Degree: BS in Economics; BS in Business Administration (Finance; International Business)
Class Year: 2012
Position and Employer: Global Equity Research Analyst, Blackrock
Karim Laib landed a great job with BlackRock, even before he finished his final term at Drexel LeBow in 2012. He began work as an equity research analyst for the company’s Global Opportunities Team, which manages over $15 billion in equity assets.
Laib earned a BS in Business Administration degree with majors in finance, international business and economics. He completed his first co-op with Susquehanna International Group and was hired by BlackRock for his second co-op. Laib says he was fortunate enough to be included in a lot of projects outside of the daily operational tasks assigned to him, “so the group got to see a more analytical and inquisitive side of me.”
He must have impressed them, because they asked him not only to come back for his third co-op, but to continue working there on a part-time basis between the two.
In his position, Laib performs fundamental research on stocks and different industries, mainly assisting senior analysts with their research.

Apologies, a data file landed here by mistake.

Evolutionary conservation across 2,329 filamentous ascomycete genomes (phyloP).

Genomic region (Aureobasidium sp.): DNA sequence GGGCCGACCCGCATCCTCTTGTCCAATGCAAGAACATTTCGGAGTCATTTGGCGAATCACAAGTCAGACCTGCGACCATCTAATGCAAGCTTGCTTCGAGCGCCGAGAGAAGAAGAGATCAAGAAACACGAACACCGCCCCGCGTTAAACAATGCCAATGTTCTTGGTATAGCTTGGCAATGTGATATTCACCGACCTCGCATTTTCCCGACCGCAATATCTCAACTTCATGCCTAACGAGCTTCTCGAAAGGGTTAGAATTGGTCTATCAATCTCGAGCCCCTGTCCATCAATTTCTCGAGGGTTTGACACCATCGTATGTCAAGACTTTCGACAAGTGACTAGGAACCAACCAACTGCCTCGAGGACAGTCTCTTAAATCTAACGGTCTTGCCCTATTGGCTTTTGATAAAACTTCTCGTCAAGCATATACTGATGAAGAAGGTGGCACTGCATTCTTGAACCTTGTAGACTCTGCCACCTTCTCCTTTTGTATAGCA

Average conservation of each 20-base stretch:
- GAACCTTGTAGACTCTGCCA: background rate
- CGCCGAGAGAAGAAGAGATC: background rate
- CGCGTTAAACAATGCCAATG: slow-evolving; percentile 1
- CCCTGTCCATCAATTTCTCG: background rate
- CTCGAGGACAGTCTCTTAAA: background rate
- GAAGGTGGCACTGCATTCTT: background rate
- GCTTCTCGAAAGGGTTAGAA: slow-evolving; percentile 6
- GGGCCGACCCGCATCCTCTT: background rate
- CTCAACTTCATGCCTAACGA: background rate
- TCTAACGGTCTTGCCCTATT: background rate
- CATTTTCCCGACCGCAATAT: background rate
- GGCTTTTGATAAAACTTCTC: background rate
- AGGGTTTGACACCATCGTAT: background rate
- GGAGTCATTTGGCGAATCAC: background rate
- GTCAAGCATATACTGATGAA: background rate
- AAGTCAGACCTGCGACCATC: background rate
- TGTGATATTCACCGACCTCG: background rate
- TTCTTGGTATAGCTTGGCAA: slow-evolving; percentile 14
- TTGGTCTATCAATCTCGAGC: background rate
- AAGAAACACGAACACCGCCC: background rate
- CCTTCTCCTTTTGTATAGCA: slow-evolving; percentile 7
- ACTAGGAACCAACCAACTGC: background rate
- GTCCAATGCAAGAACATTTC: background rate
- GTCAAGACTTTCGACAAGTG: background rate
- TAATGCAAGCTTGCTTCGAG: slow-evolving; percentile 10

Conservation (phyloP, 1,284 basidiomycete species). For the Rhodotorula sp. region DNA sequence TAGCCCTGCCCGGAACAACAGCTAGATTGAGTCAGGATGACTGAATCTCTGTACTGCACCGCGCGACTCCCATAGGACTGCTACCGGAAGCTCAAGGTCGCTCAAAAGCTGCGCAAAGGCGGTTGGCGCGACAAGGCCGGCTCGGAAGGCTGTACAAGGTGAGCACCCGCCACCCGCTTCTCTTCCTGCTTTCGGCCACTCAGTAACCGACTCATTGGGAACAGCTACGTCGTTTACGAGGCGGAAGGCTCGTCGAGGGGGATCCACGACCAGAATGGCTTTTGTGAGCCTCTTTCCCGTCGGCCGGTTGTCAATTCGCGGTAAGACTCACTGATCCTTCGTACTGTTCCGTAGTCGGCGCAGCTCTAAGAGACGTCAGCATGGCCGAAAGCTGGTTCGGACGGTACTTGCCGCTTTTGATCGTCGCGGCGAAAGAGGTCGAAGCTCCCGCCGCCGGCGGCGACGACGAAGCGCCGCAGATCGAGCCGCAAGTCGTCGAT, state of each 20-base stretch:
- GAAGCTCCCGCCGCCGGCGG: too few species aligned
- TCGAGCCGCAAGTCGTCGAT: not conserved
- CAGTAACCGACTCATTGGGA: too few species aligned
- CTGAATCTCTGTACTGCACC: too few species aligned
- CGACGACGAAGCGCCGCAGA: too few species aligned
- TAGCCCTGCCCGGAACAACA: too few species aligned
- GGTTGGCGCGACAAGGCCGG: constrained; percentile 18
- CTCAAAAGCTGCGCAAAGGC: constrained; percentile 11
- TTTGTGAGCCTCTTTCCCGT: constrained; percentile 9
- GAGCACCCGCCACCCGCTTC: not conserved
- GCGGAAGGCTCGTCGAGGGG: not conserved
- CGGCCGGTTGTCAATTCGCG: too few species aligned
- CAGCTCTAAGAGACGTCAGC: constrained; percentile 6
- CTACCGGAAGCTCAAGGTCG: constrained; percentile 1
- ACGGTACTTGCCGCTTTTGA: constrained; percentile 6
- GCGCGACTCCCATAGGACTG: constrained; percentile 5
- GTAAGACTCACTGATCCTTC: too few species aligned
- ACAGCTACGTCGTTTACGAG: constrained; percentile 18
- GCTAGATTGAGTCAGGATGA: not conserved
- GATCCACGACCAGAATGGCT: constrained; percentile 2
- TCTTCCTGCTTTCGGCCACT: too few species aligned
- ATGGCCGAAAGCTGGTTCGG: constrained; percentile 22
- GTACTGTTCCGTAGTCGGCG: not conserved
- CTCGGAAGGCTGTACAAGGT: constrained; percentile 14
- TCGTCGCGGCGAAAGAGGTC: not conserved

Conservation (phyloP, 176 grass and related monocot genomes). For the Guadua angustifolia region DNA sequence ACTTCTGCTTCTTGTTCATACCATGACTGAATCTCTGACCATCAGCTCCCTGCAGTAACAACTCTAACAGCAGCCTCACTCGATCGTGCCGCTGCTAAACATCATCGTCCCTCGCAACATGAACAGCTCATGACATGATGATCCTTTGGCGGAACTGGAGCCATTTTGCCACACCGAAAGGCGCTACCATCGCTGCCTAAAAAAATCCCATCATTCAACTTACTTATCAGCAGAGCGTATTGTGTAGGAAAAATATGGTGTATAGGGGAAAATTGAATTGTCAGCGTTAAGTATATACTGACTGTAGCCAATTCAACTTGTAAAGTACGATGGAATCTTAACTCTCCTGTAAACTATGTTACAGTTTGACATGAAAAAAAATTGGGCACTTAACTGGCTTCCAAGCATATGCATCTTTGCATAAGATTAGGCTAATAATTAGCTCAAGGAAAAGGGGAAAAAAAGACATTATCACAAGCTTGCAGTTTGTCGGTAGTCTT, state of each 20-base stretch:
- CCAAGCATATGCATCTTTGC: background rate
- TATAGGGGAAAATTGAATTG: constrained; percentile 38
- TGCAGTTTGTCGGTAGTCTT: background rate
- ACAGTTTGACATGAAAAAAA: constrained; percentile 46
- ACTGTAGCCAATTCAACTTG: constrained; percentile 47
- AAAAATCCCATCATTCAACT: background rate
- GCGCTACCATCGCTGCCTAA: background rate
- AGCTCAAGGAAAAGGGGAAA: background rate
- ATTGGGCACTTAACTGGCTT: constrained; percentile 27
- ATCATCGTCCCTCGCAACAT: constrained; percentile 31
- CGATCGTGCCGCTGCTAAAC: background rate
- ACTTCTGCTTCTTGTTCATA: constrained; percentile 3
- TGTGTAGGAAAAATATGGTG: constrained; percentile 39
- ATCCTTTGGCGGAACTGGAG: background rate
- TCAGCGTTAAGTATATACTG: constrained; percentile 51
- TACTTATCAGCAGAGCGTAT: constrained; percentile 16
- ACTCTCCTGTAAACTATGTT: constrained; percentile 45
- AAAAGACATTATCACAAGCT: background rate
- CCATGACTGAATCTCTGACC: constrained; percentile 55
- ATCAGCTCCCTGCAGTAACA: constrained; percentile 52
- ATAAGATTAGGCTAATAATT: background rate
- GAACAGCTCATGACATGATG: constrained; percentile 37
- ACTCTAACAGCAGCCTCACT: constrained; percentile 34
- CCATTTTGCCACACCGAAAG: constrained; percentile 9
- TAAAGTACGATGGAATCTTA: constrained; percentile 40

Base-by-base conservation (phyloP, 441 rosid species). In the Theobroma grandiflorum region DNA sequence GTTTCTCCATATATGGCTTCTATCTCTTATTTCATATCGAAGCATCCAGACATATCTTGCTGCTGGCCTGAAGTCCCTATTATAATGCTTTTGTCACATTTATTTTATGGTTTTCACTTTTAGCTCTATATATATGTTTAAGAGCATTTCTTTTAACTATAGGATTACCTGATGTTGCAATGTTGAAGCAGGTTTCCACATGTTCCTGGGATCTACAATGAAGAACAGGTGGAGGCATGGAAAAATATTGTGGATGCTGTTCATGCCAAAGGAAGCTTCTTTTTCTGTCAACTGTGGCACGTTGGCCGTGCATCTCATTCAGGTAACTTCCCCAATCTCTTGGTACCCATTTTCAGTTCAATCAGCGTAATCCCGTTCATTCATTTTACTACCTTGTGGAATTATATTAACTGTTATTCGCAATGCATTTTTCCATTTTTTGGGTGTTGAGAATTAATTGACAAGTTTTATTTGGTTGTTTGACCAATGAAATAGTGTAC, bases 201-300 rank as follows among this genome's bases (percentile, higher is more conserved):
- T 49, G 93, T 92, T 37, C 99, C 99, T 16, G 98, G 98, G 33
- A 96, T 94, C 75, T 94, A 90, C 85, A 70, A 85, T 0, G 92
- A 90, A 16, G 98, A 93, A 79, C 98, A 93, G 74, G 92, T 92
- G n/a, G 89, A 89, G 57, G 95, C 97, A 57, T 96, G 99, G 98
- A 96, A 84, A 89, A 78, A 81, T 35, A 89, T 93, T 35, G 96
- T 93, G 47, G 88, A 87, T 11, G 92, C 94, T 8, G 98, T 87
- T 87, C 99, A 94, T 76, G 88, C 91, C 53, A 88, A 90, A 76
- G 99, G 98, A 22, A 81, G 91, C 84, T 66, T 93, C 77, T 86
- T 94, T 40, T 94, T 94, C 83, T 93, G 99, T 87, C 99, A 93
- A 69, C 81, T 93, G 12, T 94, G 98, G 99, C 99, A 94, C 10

“This relates pretty well to what I did as a co-op, with the exception that I will do more fundamental research and work more with senior analysts with their industry research,” he said. As a co-op, I had the opportunity to do some similar work, but I also had many operational tasks that needed to be completed. As a full-time analyst, I get to do more of what I enjoy, which is the research side.”
Laib, who was a member of the Dean’s Student Advisory Board, says many of his friends from other colleges had a very tough time getting jobs because they lacked experience.
“Although many people are applying for entry-level jobs, with unemployment so high today, recent graduates are competing with more experienced professionals for the same jobs. I absolutely, 100 percent believe that my co-ops gave me an edge in the job market. I don’t think I would have had the opportunity to interview at the places I did without my two-plus years of experience through co-op and the part-time work that my co-op led me to.”
Laib offered advice for undergraduate students with co-ops ahead of them. He said that what makes you stand out is not doing a great job on the tasks assigned, because most people can master their daily tasks very quickly.
“What makes someone stand out is going above and beyond your normal routine. Do not hesitate to ask your supervisors for higher-level projects, and also make sure to ask your coworkers questions. This will help you stand out and show your employer that you are truly interested in the job and that you are more than just a ‘machine’ used to crank out reports. Don’t waste your time at co-op, be engaged!”